Monday, May 01, 2006

The Question of God

From chapter 8 of The Question of God: C S Lewis and Sigmund Freud debate God, love, sex and the meaning of life, by Armand Nicholl, published by Free Press 2002.

The Inklings happened to be all male. But Lewis had many female friends that he admired and with whom he kept in close contact. After his conversion, newly convinced that ‘there are no ordinary people,’ Lewis carried on regular correspondence with scores of people, most of them women. ‘It isn’t chiefly men I am kept in touch with by my huge mail: it is women,’ Lewis writes to a friend. ‘The female, happy or unhappy, agreeing or disagreeing is by nature a much more epistolary animal than the male.’ Lewis corresponded regularly with the British author Dorothy Sayers, the poet Ruth Pitter, novelist Rose Macaulay and the Anglo-Saxon scholar Dorothy Whitlock.

Lewis approached his letter writing with considerable diligence and faithfulness. He answered every letter sent him, from those by important leaders to those by a child or a widow he did not know. He answered them daily, before undertaking his hectic work schedule. ‘The mail, you know, is the great hurdle at the beginning of each day’s course for me,’ Lewis writes to this same friend. ‘I have sometimes had to write letters hard from 8.3 to 11 o’clock, before I could start my own work. Mostly to correspondents I have never seen. I expect most of my replies to them are useless: but every now and then people think one has helped them and so one dare not stop answering letters.’

Lewis’s conversion dramatically altered his assessment of others. He changed form an introvert who, like Freud, was highly critical and distrustful of others, to a person who reached out and appeared to value every human being. Every decision a person makes, Lewis asserts, will take him toward or away from a relationship with the Person who made him, the one relationship for which that individual was created. ‘All day long we are, in some degree, helping each other to one or other of these destinations.’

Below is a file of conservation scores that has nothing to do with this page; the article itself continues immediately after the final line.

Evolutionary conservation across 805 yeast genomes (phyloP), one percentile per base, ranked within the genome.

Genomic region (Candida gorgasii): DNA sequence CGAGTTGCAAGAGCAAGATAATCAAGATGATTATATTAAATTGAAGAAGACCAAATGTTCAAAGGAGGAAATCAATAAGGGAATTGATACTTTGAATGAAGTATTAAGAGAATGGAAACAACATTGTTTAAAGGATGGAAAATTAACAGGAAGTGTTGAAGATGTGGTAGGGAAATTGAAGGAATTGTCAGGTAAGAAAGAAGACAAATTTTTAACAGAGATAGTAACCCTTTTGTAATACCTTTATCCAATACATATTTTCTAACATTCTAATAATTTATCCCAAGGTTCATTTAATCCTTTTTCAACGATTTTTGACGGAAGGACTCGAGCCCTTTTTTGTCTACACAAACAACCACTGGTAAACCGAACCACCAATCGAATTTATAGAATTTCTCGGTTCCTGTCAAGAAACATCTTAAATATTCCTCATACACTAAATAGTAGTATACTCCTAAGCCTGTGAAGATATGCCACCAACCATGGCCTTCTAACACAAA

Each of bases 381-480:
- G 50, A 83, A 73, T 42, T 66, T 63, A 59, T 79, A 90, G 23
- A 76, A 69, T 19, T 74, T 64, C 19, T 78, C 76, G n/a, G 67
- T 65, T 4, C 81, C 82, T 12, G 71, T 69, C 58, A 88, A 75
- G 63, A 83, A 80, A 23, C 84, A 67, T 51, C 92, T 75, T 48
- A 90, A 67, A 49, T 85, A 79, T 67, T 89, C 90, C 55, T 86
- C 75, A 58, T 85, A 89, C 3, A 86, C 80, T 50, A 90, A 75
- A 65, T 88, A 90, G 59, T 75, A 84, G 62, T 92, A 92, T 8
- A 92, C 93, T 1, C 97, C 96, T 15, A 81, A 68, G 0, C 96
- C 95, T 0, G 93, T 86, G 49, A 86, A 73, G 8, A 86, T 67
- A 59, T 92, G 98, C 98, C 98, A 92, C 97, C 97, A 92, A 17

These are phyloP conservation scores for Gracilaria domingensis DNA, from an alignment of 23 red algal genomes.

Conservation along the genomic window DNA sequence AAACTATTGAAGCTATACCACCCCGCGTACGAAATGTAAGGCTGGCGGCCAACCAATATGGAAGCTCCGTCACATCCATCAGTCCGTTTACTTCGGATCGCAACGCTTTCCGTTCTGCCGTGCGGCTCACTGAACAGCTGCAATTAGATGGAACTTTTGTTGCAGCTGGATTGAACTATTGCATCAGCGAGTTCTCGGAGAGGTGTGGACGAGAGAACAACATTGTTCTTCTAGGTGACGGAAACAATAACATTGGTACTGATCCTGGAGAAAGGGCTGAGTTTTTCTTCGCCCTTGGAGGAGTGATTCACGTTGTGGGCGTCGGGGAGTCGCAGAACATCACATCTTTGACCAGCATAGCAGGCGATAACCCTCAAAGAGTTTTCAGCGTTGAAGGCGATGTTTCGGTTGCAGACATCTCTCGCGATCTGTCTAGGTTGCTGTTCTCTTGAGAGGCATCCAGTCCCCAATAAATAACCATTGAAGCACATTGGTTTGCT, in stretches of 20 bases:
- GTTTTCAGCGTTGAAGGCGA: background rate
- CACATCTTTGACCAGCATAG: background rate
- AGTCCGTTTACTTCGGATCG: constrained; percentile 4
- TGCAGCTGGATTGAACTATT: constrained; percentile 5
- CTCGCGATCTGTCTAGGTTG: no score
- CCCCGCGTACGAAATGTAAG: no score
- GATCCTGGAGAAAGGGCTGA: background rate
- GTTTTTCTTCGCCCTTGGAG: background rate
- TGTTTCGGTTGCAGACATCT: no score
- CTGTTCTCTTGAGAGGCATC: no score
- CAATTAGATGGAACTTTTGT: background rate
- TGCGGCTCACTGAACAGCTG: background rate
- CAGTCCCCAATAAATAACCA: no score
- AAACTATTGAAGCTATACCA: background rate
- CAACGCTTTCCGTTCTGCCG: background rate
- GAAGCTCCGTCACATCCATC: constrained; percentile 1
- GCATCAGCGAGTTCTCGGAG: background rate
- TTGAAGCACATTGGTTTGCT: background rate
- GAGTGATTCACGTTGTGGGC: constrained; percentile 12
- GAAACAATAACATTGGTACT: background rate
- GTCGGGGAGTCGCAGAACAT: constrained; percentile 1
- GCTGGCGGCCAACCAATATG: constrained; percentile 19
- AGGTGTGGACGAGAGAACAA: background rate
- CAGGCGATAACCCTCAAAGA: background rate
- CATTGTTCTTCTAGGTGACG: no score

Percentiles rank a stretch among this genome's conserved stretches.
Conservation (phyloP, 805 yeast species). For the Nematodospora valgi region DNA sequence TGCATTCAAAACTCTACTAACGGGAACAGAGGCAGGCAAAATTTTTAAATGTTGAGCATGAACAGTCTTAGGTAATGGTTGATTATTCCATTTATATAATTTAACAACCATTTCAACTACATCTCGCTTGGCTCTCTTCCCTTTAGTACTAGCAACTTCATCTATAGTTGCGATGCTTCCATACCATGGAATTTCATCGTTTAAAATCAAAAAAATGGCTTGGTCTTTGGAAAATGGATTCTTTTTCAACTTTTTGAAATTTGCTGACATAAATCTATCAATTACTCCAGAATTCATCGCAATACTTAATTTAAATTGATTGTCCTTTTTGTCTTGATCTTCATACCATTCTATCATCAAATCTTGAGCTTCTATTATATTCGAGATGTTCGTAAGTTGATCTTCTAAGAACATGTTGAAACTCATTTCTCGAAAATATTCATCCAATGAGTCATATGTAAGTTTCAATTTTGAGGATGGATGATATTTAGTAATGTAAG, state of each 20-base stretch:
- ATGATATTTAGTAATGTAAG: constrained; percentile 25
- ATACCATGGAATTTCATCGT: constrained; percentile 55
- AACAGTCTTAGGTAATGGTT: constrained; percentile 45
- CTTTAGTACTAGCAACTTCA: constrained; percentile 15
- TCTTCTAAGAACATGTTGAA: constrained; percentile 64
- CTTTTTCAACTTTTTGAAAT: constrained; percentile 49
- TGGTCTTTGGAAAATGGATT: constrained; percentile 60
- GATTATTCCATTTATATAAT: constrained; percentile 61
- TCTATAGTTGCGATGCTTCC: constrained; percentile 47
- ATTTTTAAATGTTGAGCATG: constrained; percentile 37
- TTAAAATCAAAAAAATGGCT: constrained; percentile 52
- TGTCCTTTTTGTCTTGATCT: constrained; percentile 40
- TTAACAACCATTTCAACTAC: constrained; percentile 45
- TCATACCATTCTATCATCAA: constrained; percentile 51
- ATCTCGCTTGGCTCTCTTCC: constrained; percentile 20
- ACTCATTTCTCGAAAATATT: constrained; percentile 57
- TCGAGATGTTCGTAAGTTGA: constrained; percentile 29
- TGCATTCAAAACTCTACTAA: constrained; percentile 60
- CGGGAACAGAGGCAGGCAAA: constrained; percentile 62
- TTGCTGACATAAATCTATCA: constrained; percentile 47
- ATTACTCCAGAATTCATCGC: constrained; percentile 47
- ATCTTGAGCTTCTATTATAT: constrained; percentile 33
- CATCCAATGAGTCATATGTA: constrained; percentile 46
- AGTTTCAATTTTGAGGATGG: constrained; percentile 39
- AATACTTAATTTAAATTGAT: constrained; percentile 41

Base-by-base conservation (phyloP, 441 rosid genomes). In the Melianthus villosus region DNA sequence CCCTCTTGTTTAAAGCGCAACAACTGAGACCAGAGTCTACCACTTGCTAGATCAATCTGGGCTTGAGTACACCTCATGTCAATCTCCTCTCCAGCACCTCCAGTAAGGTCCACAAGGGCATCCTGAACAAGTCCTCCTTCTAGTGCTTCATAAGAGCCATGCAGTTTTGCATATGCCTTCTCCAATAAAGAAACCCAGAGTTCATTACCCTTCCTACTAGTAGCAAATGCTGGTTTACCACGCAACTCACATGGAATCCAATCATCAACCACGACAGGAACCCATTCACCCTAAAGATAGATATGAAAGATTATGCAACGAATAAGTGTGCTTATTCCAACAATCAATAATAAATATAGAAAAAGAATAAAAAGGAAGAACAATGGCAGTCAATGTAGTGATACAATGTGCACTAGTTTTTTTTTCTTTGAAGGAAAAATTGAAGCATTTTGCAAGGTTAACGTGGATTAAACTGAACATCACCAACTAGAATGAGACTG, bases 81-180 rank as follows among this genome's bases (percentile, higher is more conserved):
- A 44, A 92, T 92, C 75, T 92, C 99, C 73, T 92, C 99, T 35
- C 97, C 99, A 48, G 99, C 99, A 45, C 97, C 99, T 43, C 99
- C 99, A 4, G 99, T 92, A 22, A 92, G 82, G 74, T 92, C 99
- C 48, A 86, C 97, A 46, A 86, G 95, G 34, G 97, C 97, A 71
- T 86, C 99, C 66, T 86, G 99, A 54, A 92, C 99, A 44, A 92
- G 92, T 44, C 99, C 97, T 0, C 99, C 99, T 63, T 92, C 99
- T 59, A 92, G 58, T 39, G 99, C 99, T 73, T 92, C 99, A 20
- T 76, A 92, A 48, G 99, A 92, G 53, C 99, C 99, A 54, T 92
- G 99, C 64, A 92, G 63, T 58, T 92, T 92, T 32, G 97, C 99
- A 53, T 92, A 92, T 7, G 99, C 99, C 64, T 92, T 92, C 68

Freud, sadly, saw his neighbour as someone inclined ‘to humiliate him, to cause him pain.’ His neighbour was someone who needed to earn his trust and his love. He said, when almost sixty years old, that all of his life he had been looking for friends who would not exploit him or betray him. Before his conversion Lewis shared this cautious, defensive approach to people. Afterward, he saw every individual as living forever: ‘You have never talked to a mere mortal.’ He adds, that ‘Nations, cultures, arts, civilization – these are mortal.’ Our relationships with others must be characterised by ‘a real and costly love, with deep feeling for the sins in spite of which we love the sinner’ and with ‘no flippancy, no superiority, no presumption.’ Lewis’s concept of love clearly enriched his life and helped make him a profoundly different person – a ‘new creation.’
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